The companies are seeking a transmission cost-of-service formula rate, effective March 1, 2008, that will provide for annual updates to the amounts that PJM Interconnection (PJM), an independent regional transmission operator, will charge utilities to recover the costs of the project.
The proposed rate includes recovery of a return on construction work in progress (CWIP) for the project and a return on equity of 14.3 percent, which includes an incentive award, consistent with federal policy to encourage significant transmission infrastructure and technology improvements. AEP and Allegheny each separately received FERC approval for incentive rate treatments for individually proposed transmission projects that ultimately became the joint Potomac-Appalachian Transmission Highline (PATH) project.
The PATH project includes approximately 244 miles of 765-kilovolt (kV) extra-high voltage transmission from AEPs Amos substation near St. Albans, W.Va., to Alleghenys Bedington substation, northeast of Martinsburg, W.Va. Another 46 miles of twin-circuit 500-kV transmission will be constructed from Bedington to a new substation to be built near Kemptown, southeast of Frederick, Md. The total project is estimated to cost approximately $1.8 billion. PJM identified June 2012 as the date by which the PATH project needs to be operational.
The PATH project addresses significant reliability concerns in the region, including overloads that will occur on more than thirteen existing transmission lines in Maryland, West Virginia, Virginia and Pennsylvania, as soon as 2012 if PATH is not built, said Michael G. Morris, AEP chairman, president and chief executive officer.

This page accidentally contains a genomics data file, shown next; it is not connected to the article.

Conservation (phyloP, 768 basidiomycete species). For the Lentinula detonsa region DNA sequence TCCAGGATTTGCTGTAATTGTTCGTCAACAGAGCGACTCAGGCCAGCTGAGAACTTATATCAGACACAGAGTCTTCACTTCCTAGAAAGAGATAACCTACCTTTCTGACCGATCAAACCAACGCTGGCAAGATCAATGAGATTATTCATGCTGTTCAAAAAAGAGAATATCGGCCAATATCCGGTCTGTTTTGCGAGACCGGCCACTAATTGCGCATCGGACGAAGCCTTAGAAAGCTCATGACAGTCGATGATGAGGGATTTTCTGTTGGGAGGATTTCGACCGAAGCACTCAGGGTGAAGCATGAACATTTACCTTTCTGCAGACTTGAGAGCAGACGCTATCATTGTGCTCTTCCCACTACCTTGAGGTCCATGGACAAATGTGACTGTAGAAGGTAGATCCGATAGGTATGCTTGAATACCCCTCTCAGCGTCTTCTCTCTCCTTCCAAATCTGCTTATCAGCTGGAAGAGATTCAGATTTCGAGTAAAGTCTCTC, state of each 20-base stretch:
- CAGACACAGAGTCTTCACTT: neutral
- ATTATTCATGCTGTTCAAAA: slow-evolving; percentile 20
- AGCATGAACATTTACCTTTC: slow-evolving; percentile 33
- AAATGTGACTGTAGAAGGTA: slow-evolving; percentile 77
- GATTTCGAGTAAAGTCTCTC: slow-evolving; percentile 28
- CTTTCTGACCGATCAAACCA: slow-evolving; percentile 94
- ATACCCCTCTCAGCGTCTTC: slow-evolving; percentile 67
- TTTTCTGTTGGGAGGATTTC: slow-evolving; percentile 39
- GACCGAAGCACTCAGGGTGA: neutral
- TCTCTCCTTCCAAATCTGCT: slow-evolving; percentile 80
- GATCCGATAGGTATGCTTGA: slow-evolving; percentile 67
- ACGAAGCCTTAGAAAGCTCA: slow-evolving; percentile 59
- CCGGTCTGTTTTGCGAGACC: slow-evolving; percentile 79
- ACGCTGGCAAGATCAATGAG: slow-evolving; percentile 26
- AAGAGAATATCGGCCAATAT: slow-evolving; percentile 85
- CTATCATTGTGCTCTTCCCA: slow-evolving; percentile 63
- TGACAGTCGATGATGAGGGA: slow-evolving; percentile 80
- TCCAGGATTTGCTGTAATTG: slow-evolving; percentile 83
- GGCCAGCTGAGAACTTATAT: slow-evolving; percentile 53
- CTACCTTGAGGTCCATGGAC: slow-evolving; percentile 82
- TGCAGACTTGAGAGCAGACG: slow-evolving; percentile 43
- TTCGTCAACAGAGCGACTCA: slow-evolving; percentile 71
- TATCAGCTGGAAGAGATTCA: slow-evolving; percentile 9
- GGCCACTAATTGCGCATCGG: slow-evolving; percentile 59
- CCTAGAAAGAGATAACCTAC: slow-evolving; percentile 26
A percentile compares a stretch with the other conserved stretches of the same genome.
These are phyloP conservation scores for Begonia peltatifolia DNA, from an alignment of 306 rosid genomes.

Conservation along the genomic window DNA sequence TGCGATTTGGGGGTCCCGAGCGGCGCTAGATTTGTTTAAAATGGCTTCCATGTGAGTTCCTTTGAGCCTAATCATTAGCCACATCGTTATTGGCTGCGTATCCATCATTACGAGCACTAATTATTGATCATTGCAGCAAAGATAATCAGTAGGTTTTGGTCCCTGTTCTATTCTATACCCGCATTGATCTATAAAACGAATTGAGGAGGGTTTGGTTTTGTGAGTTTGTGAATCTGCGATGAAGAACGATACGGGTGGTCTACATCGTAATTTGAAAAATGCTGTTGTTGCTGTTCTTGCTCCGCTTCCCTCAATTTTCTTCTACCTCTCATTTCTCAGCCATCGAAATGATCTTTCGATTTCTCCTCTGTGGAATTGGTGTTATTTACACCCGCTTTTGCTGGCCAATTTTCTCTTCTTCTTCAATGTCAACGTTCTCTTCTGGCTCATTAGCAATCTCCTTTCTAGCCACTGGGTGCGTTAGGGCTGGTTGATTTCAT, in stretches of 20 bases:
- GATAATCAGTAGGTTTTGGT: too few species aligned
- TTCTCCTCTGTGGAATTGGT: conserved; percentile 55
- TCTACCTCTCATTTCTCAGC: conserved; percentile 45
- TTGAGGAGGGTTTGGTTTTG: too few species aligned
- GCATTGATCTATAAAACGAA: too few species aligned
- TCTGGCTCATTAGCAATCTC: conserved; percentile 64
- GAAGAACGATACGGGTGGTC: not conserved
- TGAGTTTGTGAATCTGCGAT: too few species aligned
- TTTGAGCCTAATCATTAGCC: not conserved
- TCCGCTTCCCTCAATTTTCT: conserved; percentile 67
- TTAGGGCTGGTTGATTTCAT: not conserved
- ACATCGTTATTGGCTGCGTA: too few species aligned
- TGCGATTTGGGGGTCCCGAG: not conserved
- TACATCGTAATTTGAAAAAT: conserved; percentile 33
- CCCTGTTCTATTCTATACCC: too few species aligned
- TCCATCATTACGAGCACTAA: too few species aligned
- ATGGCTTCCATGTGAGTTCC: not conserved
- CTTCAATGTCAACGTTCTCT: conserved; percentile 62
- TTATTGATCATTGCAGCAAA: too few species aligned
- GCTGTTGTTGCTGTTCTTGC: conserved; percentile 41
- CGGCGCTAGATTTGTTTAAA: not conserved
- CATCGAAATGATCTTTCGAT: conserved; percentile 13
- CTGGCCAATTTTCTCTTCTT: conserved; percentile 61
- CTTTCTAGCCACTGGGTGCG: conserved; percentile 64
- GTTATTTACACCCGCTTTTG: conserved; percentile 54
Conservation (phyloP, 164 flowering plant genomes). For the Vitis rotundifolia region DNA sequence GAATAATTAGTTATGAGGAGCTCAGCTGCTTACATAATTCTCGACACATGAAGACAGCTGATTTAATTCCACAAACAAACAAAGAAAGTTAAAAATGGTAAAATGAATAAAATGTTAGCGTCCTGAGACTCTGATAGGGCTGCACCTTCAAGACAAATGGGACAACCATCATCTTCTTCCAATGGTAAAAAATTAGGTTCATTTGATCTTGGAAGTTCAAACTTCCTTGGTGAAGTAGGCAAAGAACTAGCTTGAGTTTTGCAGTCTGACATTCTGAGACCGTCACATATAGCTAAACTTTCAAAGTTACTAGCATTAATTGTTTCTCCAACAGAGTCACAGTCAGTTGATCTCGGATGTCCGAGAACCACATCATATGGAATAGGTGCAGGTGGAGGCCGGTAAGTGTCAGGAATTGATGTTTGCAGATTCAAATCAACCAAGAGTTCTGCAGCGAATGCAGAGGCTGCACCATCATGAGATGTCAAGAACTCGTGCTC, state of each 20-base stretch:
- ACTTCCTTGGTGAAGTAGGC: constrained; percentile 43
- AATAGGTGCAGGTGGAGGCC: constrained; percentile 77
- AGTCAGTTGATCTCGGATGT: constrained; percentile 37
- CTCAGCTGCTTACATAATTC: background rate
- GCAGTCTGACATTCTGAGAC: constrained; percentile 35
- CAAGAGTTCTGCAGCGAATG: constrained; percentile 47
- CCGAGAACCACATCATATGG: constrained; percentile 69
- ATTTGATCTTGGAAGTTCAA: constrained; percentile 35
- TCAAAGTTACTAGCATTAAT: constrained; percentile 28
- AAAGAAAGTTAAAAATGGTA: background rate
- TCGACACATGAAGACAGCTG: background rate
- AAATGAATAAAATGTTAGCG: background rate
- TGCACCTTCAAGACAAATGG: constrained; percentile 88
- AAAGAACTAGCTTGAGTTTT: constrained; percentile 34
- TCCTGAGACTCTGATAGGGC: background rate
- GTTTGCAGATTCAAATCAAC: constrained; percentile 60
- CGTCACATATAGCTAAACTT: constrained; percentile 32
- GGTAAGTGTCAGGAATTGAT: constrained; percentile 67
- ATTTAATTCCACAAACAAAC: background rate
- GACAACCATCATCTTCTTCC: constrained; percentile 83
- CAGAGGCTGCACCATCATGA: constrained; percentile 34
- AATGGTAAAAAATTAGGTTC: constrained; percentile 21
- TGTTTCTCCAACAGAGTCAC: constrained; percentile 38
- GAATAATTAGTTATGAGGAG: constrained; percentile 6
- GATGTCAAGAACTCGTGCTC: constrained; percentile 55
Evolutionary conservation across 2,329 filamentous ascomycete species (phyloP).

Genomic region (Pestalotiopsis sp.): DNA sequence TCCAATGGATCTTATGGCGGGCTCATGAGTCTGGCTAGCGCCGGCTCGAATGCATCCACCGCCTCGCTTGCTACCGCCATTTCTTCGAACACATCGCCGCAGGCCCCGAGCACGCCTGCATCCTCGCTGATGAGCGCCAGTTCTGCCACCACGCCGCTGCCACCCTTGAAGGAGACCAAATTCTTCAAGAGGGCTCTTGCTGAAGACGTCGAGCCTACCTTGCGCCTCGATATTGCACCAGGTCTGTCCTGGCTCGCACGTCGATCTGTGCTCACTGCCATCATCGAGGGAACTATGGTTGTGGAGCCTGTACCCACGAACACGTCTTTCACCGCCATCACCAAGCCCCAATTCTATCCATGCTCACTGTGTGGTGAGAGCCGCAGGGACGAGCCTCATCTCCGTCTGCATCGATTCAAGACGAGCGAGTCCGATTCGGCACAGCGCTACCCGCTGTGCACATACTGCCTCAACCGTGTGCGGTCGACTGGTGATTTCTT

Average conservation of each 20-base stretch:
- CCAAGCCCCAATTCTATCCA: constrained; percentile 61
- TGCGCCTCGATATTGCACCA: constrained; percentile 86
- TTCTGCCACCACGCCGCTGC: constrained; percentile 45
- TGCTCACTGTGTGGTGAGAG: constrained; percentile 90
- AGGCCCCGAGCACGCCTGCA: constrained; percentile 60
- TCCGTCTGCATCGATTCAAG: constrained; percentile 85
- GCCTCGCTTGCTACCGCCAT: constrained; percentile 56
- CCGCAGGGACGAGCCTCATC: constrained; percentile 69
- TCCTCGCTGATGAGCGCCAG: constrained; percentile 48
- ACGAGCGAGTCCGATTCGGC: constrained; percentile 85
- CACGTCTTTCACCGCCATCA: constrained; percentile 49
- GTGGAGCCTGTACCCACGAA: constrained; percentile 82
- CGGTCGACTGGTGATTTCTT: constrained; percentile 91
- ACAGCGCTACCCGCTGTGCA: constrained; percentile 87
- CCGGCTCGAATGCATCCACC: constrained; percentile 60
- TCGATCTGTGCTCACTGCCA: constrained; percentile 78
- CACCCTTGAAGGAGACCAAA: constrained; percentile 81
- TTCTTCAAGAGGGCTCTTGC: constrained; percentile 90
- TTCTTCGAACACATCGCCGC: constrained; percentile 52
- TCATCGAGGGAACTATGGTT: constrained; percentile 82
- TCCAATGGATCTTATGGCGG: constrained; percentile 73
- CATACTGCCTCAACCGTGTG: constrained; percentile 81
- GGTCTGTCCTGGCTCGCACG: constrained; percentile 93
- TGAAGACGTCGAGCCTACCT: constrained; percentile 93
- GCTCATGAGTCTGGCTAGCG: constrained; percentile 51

Establishing FERC rates for the project will provide the timely cost recovery necessary to obtain financing and allow us to move forward and bring the project on line in time to help prevent overloads on these lines.
Once approved by FERC, the costs of the PATH project will be allocated to all electric utilities who serve retail customers in the PJM region.
AEP and Allegheny plan to begin work on the routing study and environmental assessment for the PATH project in January 2008. The companies anticipate seeking regulatory approvals for the project from the utility commissions in both West Virginia and Maryland in the fourth quarter of 2008, following the completion of the routing study. AEP and Allegheny are committed to working with landowners, neighboring residents, business owners, affected communities and regulators to minimize the environmental and land use impacts of the project.
To ensure that this project is the best option for improving reliability in this region, weve designed PATH with advanced transmission technologies that will make it the most reliable, efficient and environmentally sensitive project possible, Morris said.
Extra-high voltage transmission inherently costs less and requires less land to carry the same amount of power than other transmission designs. The six conductor-per-phase design of the Amos to Bedington 765-kV portion of PATH, a design pioneered by AEP on its Wyoming-Jacksons Ferry transmission project, will reduce line losses by more than 40 percent over older 765-kV designs.
That means the line will transport more electricity and reduce the power generation necessary to meet electricity demand. Additional advancements in 765-kV and 500-kV conductor designs and new control technologies in the projects substations also will enhance the reliability and efficiency of the PATH lines compared with other transmission lines.